Junior Olympic Archery Development, or JOAD, is USA Archery’s nationwide youth archery program. JOAD offers beginning, intermediate and advanced archers the chance to learn the sport over a series of classes. Archers may choose to pursue the sport recreationally, or advance as far as their dreams will take them. This feature is part of a series of club profiles called the “JOAD Club Spotlight.”
The Newberry Junior Olympic Archery Development (JOAD) Club was founded in February 2011 and is based out of the Easton Newberry Sports Complex in Newberry, Fla. In the club’s short history it has become a thriving example of a successful JOAD program. This year the club has increased its membership by over 100%, bringing its roster to 75 members. Beside this amazing growth, the program has had amazing success in tournaments: their archers have won 3 national titles, 15 medals in national competitions, 21 regional medals and 59 state records in just over a year.
Newberry JOAD Club President Kim Oliver credits the club’s success to the “sense of community” that is a major component of the program’s culture. “I believe we have evolved a sense of community with our club, and our kids are very rewarded and encouraged during our club shoots and within their training,” said Oliver.
Keeping in touch with the area’s JOAD community is a struggle that many archery programs face. Newberry has tackled this challenge by using three forms of communication. First, they have a website where parents can view the volunteer schedule, calendar of events, register for tournaments and signup for fundraising events. They additionally have a Facebook page where they post pictures and reminders for upcoming events. Finally, they also use email to keep in frequent touch with members.
Many JOAD clubs rely on fundraising and grants to help offset expenses. Newberry has not received any grant money, but they have been very successful in fundraising. They raised over $16,000 this year to send twenty-two archers to JOAD Nationals. All of their fundraising events are community oriented. From bagging groceries to soliciting local businesses, the club raised money while educating the Newberry community about archery.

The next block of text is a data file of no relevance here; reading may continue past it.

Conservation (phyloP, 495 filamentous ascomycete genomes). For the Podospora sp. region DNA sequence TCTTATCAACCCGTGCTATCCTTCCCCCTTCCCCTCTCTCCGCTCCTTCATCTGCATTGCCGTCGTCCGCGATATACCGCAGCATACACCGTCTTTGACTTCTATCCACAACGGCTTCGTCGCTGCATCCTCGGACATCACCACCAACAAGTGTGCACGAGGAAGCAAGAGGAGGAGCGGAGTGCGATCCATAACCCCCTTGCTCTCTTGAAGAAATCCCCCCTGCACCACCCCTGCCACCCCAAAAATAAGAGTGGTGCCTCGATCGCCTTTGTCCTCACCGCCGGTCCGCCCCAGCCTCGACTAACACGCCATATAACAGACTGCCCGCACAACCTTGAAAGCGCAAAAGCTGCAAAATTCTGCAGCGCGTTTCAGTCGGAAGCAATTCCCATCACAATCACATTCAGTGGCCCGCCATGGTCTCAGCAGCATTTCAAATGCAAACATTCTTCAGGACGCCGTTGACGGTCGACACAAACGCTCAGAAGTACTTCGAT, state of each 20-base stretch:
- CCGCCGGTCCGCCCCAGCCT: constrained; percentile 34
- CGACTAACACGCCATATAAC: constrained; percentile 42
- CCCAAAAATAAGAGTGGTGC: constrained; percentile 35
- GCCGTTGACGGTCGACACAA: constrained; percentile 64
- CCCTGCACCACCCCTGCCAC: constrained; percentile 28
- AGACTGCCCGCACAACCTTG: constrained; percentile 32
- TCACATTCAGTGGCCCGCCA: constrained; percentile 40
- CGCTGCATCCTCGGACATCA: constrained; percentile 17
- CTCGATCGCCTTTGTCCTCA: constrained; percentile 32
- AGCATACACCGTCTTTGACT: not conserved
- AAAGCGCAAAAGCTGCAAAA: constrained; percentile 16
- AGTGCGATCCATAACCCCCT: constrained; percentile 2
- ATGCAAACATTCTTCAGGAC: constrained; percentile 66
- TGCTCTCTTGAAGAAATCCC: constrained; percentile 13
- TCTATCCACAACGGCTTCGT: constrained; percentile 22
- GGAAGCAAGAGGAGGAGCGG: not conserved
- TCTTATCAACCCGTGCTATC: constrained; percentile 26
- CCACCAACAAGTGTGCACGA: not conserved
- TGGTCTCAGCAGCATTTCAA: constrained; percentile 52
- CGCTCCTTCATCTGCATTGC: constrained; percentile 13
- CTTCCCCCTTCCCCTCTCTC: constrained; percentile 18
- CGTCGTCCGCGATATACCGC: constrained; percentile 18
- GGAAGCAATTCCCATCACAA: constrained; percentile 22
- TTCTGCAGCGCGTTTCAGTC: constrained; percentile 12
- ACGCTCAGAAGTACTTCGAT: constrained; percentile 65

Running a JOAD club isn’t all business; a club has to keep practice fun and interesting for its members. An innovative way the Newberry JOAD Club is making practice more fun is having educational clinics at monthly club shoots.
“We surveyed our archers to find out what they wanted to learn more about and we bring in guest speakers to provide instruction on those topics,” Oliver explained.
“Recently, the University of Florida Archery Club came to speak to the group about college level archery. This is a way for us as a club to foster relationships and mentor opportunities for our club members with others in the community who also enjoy the sport,” said Oliver.
Community and family are at the heart of Newberry JOAD Club’s success, and are what Junior Olympic Archery Development is all about. For more on the Newberry JOAD Club, visit http://www.newberryjoadclub.org/